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Giving Children An Outdoor Education

The Chesapeake Bay Foundation's Student Leadership Program allows teens to learn about oysters and other bay critters. From left, Eric Hartge of the foundation; Bennett Tison, 15, of Arnold; Kristen Crewe, 15, of Kent Island; Rep. John Sarbanes; and Julian Bergstrom-Wood, 13, of Great Falls.
The Chesapeake Bay Foundation's Student Leadership Program allows teens to learn about oysters and other bay critters. From left, Eric Hartge of the foundation; Bennett Tison, 15, of Arnold; Kristen Crewe, 15, of Kent Island; Rep. John Sarbanes; and Julian Bergstrom-Wood, 13, of Great Falls. (Photos By Susan Biddle -- The Washington Post)

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By Raymond McCaffrey
Washington Post Staff Writer
Thursday, July 19, 2007

The teenagers stood on an Annapolis area beach inspecting the shellfish they had taken from the Chesapeake Bay, seemingly unaware that they were serving as poster children for proposed federal legislation designed to improve environmental education.

"We're just looking at them and learning from them," said Julia Baugh, a 17-year-old Annapolis High School graduate who peered into a container of specimens.

Baugh and the other teens were participating in the Chesapeake Bay Foundation's student leadership program, and their activity was exactly what Rep. John Sarbanes (D-Md.) had in mind when he announced the No Child Left Inside bill on Monday.

The measure (HR 3036) would amend the federal No Child Left Behind Act in ways that would free up funding for environmental education. The five-year-old landmark education initiative of the Bush administration mandates annual testing in reading and math and has been criticized by some for prompting school officials to give less emphasis to other subjects.

Sarbanes's bill is designed to serve a multitude of purposes, including getting kids outdoors to creating more environmentally conscious citizens.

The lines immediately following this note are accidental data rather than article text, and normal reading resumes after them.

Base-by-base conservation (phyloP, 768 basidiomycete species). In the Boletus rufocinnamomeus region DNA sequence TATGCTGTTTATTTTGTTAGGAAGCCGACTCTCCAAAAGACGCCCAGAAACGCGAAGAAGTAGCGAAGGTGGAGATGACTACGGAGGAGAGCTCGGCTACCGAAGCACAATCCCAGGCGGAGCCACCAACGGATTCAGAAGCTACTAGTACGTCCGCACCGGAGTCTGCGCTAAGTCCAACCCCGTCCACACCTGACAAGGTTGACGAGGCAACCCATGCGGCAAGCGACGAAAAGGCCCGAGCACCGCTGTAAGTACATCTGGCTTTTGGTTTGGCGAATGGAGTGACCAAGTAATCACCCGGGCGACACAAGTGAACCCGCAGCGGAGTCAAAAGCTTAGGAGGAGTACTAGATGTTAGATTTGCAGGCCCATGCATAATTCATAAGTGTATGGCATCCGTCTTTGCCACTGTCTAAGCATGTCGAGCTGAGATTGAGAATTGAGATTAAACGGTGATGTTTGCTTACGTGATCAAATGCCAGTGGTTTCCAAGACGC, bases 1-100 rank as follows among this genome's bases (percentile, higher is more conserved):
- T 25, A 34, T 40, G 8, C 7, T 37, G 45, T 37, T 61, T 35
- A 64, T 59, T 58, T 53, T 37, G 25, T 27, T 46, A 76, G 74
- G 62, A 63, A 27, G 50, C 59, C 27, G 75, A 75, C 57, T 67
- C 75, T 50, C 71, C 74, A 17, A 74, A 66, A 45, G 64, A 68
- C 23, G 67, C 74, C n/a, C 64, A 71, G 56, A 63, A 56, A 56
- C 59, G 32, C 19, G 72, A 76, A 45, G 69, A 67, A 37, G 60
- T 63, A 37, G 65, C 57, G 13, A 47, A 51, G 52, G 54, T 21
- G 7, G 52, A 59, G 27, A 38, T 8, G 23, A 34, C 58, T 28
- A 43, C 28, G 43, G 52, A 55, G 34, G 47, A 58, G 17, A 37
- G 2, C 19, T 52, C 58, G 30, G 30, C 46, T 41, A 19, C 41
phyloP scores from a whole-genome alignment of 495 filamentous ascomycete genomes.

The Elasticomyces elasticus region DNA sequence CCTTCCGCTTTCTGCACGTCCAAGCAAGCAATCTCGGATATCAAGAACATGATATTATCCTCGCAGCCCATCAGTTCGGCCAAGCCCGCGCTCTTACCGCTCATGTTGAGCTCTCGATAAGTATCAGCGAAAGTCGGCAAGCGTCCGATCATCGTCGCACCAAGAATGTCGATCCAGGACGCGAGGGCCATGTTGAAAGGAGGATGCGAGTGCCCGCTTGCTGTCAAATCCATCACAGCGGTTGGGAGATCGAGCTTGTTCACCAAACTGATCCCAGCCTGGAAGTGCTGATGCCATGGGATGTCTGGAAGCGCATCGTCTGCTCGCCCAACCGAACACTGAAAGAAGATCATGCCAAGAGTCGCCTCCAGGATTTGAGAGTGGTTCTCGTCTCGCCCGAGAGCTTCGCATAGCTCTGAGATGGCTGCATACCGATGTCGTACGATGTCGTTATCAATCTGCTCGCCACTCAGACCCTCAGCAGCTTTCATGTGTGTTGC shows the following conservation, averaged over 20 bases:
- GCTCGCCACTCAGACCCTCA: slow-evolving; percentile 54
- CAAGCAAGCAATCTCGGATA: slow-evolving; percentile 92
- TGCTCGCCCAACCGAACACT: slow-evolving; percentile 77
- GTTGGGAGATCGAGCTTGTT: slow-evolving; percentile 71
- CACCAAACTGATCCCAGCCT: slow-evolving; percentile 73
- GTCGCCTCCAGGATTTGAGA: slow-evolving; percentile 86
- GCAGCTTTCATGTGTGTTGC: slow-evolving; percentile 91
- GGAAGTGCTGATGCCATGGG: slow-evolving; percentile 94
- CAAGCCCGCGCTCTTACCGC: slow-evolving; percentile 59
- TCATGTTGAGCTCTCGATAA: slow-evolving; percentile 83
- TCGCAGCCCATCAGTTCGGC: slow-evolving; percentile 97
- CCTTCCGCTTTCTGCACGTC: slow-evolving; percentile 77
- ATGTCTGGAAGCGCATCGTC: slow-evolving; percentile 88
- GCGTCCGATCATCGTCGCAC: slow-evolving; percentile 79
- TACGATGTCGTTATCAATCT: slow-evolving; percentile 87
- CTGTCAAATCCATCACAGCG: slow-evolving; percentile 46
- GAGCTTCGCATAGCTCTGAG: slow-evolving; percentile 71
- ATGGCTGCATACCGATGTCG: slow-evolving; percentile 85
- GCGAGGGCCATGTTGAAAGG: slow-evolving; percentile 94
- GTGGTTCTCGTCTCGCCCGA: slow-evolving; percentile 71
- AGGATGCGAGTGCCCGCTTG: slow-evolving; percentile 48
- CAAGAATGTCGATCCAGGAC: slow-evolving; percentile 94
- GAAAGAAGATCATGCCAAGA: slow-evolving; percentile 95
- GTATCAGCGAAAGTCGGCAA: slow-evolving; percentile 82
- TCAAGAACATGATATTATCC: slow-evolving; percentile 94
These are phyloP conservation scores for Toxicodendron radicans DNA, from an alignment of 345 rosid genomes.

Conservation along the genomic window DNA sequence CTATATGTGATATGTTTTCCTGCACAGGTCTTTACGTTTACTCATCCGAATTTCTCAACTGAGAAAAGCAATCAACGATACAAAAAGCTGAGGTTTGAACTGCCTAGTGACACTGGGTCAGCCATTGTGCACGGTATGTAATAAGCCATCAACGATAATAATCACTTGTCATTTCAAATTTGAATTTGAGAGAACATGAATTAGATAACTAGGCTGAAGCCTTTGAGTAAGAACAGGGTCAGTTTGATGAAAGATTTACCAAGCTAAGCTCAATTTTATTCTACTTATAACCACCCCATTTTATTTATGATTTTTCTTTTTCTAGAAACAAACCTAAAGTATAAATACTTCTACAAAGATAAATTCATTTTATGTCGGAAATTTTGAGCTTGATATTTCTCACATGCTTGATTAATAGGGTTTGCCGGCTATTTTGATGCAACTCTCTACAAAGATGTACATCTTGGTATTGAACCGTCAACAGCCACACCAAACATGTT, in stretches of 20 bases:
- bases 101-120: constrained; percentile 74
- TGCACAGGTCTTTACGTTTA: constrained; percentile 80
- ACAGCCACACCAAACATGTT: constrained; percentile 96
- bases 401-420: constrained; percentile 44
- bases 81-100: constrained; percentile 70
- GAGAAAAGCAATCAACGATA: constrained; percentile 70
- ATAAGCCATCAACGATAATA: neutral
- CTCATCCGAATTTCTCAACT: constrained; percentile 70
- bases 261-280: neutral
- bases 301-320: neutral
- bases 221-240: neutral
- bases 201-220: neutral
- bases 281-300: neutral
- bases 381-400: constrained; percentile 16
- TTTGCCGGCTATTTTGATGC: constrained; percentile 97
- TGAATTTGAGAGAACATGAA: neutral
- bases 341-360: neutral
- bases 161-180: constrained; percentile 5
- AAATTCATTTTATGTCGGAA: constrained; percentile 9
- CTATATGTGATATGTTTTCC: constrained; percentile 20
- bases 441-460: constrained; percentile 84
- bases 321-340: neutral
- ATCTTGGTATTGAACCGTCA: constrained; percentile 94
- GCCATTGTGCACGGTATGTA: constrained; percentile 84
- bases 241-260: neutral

"People want to save the Chesapeake Bay. That's what draws us to the water's edge here," said Sarbanes, who made the announcement at the bay foundation's Annapolis headquarters, not far from the beachfront where the teens collected the shellfish.

Sarbanes was joined by representatives from the foundation and the National Wildlife Federation. "We're going to be able to educate our citizens," said Don Baugh, the foundation's vice president of education.

Proponents also say the bill would help kids experience life away from a video screen. The program would offer middle and high school students the chance to learn about the bay's watershed and how to improve water quality in their own communities.

"It's a really cool opportunity to learn about the influences every person has on the environment and see the importance my actions have," said Baugh's daughter, Julia, who stood on the beach with other participants in the foundation's student leadership program.

Sarbanes told the crowd about his concern for his youngest son -- the only one of his three children who is not an outdoor enthusiast, he said.

"I do see the amount of time, quite frankly, that he spends receiving these electronic impulses," he said.

Sarbanes said getting children outside was a key motivation for the bill. "If we get our kids out into nature, it's good for them," he said.

Proponents of the bill hope that the education will be more structured than just letting kids play outside, however. Sarbanes talked about the need to develop an "environmental literacy plan." The bill would create a grant program that would allow states to develop environmental education in schools, he said.

The bill also calls for grants that could be used to help train environmental teachers who would also serve as mentors to students.

"Someone must teach them how to lead and lead intelligently," said Larry Wiseman, president of the American Forest Foundation.


© 2007 The Washington Post Company

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